Photo Friday

I think I’m like most people in that I love taking photos, but I’m not so keen on keeping them all neatly arranged.  I’m finally finding myself with a bit more time so I’ve been slowly going through old photos trying to get them arranged, tagged, and sorted.  Of course I’m doing it a completely disorganized fashion, but at least I’m putting some effort into it.

The above shot was taken on my voigtlander Bessa R, with the 15mm heliar I believe.  Used Kodak E100 slide film and had it cross processed.  It’s taken out the back door of a canal boat on a family trip taken almost 3 years ago.

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Xpro – Cross Processing Slide Film (E6)

After you’ve seen a few Xpro photos online, you know you just have to take a shot at it.  I was really excited to try it out…. until I saw the price of slide film!!!  Jiminy Jillickers, slide film is not cheap.  I had heard that you could get cheap stuff at dollar stores for, well, a dollar, but no dollar store in my neck of the woods even stocks film, so I ponied up $12 for some Kodak E100 and I was off to the races (figuratively of course).

Before I go on, you may be asking what xpro is? Basically you take slide (E6) film and process it in negative film (C-41) chemicals.  The results vary depending on the brand of film you chose, however in general you get super saturated colours (sky and grass) while skin tones are often pale.  It is not a natural look, but it is pretty cool in my opinion.

There are many different schools of thought on how to expose the film, I’ve read some places you should over-expose, others say you should under-expose.  I read somewhere (I think it was on flickr) where someone said you need lots of light for the best effect, so if it’s dark, over-expose to make sure you get the right effect.  Now that I think of it, this may not make that much sense, but the first roll I took I set the ISO as stated and just let the light meter decide.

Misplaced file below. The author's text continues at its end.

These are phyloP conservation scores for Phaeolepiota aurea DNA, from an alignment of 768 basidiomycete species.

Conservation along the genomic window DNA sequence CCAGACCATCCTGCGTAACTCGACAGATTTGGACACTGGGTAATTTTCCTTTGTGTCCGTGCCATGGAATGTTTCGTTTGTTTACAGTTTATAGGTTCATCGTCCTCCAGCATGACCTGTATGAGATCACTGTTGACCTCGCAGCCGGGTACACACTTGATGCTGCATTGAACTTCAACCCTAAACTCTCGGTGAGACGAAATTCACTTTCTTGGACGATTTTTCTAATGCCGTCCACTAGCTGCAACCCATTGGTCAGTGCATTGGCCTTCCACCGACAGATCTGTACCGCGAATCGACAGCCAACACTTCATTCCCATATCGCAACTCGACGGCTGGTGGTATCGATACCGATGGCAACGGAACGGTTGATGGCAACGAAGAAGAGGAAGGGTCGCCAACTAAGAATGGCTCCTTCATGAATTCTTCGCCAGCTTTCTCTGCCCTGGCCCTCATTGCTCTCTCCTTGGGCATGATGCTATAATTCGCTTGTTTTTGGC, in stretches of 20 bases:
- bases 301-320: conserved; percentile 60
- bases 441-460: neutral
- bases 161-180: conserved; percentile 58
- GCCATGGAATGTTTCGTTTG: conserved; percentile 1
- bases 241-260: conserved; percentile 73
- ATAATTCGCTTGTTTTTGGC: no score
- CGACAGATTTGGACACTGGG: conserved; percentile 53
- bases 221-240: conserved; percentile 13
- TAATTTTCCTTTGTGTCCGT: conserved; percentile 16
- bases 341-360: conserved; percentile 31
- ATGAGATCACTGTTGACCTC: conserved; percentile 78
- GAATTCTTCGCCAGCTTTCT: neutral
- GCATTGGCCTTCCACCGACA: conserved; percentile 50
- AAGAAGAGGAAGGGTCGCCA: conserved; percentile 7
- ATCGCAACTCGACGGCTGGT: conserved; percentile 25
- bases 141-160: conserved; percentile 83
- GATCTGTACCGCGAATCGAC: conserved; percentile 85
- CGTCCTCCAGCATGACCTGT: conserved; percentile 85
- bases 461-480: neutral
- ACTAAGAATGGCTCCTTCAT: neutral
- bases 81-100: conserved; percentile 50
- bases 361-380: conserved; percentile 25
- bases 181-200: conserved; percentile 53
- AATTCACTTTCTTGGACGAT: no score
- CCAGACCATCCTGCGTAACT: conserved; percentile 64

I’m quite pleased with the results, however one thing I didn’t realize was that scanners actually have a fair bit of trouble scanning xpro film.  They constantly try to correct for the crazy colours.  No matter what I tried, I could not get the same colour as the lab did on my prints.

Here I tried scanning as negative film:

xpro009

xpro012

xpro013

Here I tried scanning as slide and then inversed in PS3:

xpro001

xpro004

xpro005

And finally after giving up, I scanned the prints:

So as you can see, it’s hard to get the same affect, and while I tried all sorts of different alterations in photoshop, the best and fastest way to get the same colours as my prints was to scan the prints (kind of obvious really…).  This does take away from the fun of this as I wasted far more time trying to scan it than I ever did taking the pictures!!!  Anyways, now that I know, I’ll scan the prints, if I really wanted high quality scans, I’d get the lab to do it anyways.

Since I took this roll, I found 16 rolls of Kodak E100 for $30 on ebay (very slightly expired), so this has definitely brought down the price of xpro for me.  All photos were taken with a Voigtlander Bessa R using either a 35mm or 15mm lens.  See all my xpro shots here. Flickr Xpro group.